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There's a place where embarrassment and hypocrisy regularly meet, and that's anywhere lawmakers gather in Springfield.

The most recent gaffe came as an effort was being made to do the right thing.

In the wake of accusations of sexual harassment directed at Hollywood producer Harvey Weinstein and the subsequent flood of #MeToo tags on social media, it's become incumbent for leaders and supervisors to make sure their hands are clean. We have no room and no tolerance for those who use their positions to take advantage of their authority to harass others.

In a laudable attempt to stay ahead of the curve of controversy, Illinois House Speaker Michael Madigan put forth a proposal for legislation adding specific language about sexual harassment to state employee and lobbyist ethics laws, and for training and reporting procedures on sexual harassment.

It's not difficult to appear as though you're doing something, however slight or obvious, about a perceived problem. So far, so good for Illinois. There will continue to be issues needing to be dealt with. But you move to the high ground when you're able to point to something that's being done and you're also able to punish that person quickly, being able to say, “We just told you this was wrong.”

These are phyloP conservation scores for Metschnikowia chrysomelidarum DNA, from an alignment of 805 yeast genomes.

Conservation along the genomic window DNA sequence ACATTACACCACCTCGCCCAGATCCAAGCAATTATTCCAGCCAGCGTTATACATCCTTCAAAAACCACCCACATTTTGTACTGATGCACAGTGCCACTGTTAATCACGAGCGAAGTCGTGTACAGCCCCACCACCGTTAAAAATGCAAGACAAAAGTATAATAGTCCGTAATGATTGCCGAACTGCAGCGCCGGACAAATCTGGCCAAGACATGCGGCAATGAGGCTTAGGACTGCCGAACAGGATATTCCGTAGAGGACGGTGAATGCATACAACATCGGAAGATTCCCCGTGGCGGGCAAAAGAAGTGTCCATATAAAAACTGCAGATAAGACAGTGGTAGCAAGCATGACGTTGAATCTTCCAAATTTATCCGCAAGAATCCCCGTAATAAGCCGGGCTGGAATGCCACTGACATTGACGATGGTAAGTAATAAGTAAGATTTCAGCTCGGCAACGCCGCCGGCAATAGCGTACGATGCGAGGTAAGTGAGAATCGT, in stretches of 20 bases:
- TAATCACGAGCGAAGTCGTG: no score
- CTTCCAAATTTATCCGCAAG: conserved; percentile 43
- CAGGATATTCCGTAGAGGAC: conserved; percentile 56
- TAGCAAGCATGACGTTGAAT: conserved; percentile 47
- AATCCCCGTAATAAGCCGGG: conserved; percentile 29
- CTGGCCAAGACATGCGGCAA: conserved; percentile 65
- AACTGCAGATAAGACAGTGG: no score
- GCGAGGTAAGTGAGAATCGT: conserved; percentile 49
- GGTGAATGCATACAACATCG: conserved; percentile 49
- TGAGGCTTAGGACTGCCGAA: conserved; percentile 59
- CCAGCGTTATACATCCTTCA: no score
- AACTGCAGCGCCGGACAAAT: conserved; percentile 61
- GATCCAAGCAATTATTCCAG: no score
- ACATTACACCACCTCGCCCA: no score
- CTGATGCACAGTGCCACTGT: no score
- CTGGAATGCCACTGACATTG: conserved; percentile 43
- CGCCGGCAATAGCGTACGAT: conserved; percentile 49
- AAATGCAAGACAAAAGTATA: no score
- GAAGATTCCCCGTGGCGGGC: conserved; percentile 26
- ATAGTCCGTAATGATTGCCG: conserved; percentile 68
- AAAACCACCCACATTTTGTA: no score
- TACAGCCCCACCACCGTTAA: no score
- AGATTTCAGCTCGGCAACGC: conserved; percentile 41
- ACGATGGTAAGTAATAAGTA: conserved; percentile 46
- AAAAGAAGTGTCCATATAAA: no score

Unfortunately, at the same hearing where Madigan proposed his additions, crime victim advocate Denise Rotheimer detailed allegations of misconduct toward her by Sen. Ira Silverstein, D-Chicago. Rotheimer tried to file a complaint without success. The Office of Legislative Inspector General is supposed to handle such issues, but the position had, until it was filled this month, been empty since Dec. 31, 2014. The House and Senate were supposed to fill the position, but didn't get around to it for almost three years.

On Nov. 4, the legislature finally acted, naming former Assistant U.S. Attorney Julie B. Porter as temporary legislative inspector general through June 30. Three days later, they passed the ethics code revisions, and waived the one-year statute of limitations that would have nullified complaints filed more than a year before Porter’s appointment.

Republicans accused Madigan of dragging his feet on filling the vacancy. Senate President John Cullerton, D-Chicago, accepted a share of the blame for the length of the vacancy. Madigan's silence is deafening.

It's typical of Illinois politics that those in the Capitol manage to pull a loss out of a victory. How could any accusations of misconduct be handled if the position charged with investigating was empty? The answer is, none could. Rotheimer's complaint was one of 26 (according to Madigan) or 27 (according the Chicago Tribune) filed in the time when the Office of Legislative Inspector General did not have a tenant.

It's troubling to ponder how many more of these “missing” appointments exist in the midst of the morass of inaction in Springfield. It's additionally troubling to ponder what might have to happen for the next example of legislative incompetence to be uncovered.

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